Uneven Celtics leveled
They rally late but then run out of steam vs. Nets
NEWARK — If the Celtics lose the No. 1 seed in the Eastern Conference playoffs to the Bulls or the Heat, they will look back to this stretch of games against lesser teams and wonder why they weren’t more consistent and passionate.
In what has become their pattern this season, the Celtics last night simply refused to play their best against a lesser team, instead responding with an uneven and disjointed effort. At first they appeared ready to send the Nets to defeat and minutes later they were unable to run their offense without a bobbled ball or errant pass. New Jersey prevailed, 88-79, in front of a full house at the Prudential Center.
These are the Celtics of March, who don’t look prepared to defend their Eastern Conference title, but don’t blame the ghost of Kendrick Perkins, either. The blame for the recent struggles can be put squarely on the Big Three and Rajon Rondo, who have been erratic at the most inopportune times.
After slicing a 12-point Nets lead to 2 in the span of 6:24 of the fourth quarter, the Celtics didn’t score for the final 3:09, missing their final six shots. The Nets were the ones closing the game, using a Deron Williams 3-pointer to seal the victory.
After seemingly having a safe lead atop the conference two weeks ago, the Celtics are tied with the Bulls, each team having 17 games left. And it’s not as if Boston has faltered against the elite teams. The Celtics have lost to the Clippers, 76ers, and Nets the past six days, holding a fourth-quarter lead in just one of those games.
The Celtics held the Nets to 14 points and five field goals in the first quarter but allowed 74 points and 26 field goals in the final three. While coach Doc Rivers has stressed 3-point defense since arriving in Boston, the Celtics allowed a whopping 11 last night, which made up for New Jersey’s 39.7 percent shooting.
The Nets shot 44 percent from the 3-point line and 37.7 on 2-pointers, evidence of the Celtics’ fatigue and refusal to finish off defensive possessions.
“I was just disappointed in our execution, yeah, but [more] our focus,’’ Rivers said. “I thought we’re just not playing well right now, No. 1, and you go through that and sometimes you have to wait for your team and right now I’m waiting for them to kick back into gear.
“We gave up 31 points in the third quarter and I thought it was more transition game, them just beating us down the floor.’’
The Celtics are now 2-8 on the second road game of a back-to-back. What’s demoralizing to the Celtics about last night was that they played the same stellar defense in the first half as they did Sunday against Milwaukee. The Nets shot 32.5 percent in the first 24 minutes and the Celtics were dominating the paint, outscoring New Jersey’s big men, 16-8.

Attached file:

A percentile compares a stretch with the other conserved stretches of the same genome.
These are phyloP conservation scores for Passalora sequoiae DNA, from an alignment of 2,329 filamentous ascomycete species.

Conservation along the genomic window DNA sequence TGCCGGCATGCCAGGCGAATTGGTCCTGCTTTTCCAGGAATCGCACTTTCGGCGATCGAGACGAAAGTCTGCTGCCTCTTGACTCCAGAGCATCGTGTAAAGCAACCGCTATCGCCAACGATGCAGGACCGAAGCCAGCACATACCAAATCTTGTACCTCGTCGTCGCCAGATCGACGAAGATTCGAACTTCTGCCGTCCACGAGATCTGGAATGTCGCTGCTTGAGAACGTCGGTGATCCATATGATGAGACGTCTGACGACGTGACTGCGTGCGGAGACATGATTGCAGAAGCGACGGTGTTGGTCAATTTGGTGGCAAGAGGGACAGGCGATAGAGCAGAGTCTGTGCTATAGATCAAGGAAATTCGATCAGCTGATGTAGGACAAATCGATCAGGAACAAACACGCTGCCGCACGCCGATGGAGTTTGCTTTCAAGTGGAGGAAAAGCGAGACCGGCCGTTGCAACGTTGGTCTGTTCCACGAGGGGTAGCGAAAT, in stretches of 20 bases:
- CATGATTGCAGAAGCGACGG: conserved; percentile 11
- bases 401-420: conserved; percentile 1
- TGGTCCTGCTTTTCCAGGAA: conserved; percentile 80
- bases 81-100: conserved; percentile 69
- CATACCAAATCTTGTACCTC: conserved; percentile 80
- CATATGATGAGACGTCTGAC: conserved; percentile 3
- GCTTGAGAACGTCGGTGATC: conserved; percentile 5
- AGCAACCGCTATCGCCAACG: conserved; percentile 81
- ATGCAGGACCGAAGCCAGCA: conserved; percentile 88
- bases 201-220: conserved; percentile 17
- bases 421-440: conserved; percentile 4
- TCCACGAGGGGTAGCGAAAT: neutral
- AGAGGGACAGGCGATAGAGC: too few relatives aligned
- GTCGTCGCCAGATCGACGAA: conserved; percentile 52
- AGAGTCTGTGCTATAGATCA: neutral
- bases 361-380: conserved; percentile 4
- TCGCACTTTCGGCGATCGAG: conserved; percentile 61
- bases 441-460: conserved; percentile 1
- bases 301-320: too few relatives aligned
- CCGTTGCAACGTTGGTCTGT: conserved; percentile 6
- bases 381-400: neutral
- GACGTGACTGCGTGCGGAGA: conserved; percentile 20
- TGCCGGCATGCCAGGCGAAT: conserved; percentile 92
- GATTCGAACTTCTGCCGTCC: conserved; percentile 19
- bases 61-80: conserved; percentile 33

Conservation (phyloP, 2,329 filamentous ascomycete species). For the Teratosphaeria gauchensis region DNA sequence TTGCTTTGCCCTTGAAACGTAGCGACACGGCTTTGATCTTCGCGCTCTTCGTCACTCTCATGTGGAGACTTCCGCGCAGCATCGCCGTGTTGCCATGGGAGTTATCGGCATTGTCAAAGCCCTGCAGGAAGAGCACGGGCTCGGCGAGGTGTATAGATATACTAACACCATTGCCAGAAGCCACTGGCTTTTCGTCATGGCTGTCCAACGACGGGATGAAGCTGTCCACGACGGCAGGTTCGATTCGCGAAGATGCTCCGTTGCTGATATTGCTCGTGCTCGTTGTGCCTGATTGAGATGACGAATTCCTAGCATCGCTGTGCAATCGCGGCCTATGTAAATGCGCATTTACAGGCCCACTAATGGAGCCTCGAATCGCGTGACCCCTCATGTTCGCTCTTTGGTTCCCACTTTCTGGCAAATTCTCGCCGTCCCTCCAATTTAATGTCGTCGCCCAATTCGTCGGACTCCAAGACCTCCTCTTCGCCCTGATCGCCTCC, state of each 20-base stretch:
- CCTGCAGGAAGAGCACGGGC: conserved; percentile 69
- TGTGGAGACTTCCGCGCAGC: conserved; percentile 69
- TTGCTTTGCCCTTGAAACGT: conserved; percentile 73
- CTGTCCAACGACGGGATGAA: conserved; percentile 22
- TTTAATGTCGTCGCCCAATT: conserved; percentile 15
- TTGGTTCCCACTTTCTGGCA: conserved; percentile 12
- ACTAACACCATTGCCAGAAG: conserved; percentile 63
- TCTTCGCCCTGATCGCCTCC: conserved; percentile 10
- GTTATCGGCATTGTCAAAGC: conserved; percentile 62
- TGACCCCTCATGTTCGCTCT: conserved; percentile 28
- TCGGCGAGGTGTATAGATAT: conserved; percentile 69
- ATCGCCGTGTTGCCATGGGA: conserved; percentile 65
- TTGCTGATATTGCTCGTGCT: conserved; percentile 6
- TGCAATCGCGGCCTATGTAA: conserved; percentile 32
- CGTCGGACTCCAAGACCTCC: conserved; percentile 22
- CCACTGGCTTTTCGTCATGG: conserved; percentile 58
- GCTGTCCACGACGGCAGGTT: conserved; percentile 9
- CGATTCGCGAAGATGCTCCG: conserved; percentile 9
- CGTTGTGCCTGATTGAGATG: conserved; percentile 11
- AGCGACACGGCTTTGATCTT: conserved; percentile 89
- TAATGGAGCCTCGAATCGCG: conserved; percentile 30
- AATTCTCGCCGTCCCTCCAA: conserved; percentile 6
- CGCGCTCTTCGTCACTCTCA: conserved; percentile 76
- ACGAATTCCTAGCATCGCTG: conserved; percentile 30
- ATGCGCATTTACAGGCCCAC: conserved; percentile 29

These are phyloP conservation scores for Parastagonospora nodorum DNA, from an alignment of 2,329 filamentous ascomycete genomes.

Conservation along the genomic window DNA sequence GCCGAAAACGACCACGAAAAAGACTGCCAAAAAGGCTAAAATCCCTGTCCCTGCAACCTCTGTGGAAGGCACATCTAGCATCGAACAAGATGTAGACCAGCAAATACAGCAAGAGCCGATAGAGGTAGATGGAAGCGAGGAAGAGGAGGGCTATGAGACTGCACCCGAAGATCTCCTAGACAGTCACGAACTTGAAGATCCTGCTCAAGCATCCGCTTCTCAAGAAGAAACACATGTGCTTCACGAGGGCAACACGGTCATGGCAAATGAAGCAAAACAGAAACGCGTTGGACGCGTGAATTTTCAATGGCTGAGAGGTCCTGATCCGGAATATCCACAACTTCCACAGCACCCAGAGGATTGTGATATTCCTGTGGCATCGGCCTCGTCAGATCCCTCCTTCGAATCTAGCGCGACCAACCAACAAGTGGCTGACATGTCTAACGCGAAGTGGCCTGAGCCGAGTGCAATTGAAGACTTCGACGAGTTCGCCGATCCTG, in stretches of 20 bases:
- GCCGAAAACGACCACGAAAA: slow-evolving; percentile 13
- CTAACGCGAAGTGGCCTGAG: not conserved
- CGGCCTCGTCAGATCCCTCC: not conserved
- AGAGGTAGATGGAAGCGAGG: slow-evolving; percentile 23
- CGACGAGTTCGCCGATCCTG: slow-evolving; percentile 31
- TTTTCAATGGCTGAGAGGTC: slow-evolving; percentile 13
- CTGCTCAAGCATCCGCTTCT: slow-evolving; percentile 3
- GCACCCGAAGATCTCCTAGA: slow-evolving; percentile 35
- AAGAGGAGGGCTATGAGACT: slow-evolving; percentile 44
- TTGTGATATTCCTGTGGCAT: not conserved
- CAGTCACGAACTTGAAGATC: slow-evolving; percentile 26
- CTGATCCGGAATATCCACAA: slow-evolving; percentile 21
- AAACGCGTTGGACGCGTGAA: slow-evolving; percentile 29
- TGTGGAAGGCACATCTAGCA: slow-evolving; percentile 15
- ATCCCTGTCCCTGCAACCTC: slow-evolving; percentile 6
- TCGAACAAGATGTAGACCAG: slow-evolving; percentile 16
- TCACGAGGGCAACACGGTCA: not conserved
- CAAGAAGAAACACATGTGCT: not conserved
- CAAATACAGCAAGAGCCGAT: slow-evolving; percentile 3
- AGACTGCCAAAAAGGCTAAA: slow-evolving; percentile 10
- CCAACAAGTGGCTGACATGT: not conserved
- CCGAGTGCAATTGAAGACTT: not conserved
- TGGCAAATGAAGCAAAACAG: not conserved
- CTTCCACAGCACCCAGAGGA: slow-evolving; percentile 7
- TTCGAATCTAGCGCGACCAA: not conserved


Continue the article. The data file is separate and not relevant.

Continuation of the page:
Nets coach Avery Johnson’s trapping defense forced the Celtics into becoming perimeter shooters in the second half and the trio of Rondo, Jeff Green, and Paul Pierce was 3 of 14 after halftime. Glen Davis kept the Celtics close with 10 of his 16 points in the second half, but he missed a 19-footer with 57.9 seconds left that could have cut the lead to 2.
Finally, with the 24-second clock winding down, Williams launched a 28-foot trey from the top of the key that rattled through, and the Celtics were done.
“When they got the shots, they made them,’’ forward Kevin Garnett said. “We couldn’t get a stop when we needed them. We was right there. We cut it to 2 and suddenly it was over.’’
When asked if the Celtics are slumping, Garnett said, “We’re fine. We just have to be more consistent with what we’re doing. I think I’ve repeated this 100 times, I’m going to keep on saying consistency. We can’t keep playing like we did [Sunday night] and then play like this. We’ll get it right.’’
The Nets took control with a 7-0 run to end the third quarter, including 3-pointers by Anthony Morrow and Sundiata Gaines. New Jersey then began the fourth with a 7-1 run and Travis Outlaw drained a three right in front of the Celtics bench for a 74-62 lead with 9:33 left.
Of course the Celtics wouldn’t fold that easily. They dominated the next six minutes behind Davis, slicing the deficit to 81-79 on a Big Baby jumper with 3:09 left. Although the Nets shot just 35 percent in the final period, they won the game with key 3-pointers and an aggressive defense that capitalized on an erratic Rondo.
Nursing sore ankles and reeling from a James Harrison-type screen by Kris Humphries in the opening minutes, Rondo turned in one of his shakiest performances of the season, scoring 2 points (1 for 10) with 9 assists, 4 rebounds, and 4 turnovers. Rondo missed a couple of early chip-shot layups, and that appeared to affect his confidence.
“We’re just trying to get healthy, really,’’ Rondo said. “It’s been a long season. But we’ve got to run through the finish line. These last four or five games, with the exception of the last game [against Milwaukee], we haven’t played well.
“It’s something every game. [Last night] we got off to a good start but we didn’t finish. It’s a little bit of everything right now, not just one thing. I think our focus has to be a little bit better.’’
Gary Washburn can be reached at firstname.lastname@example.org.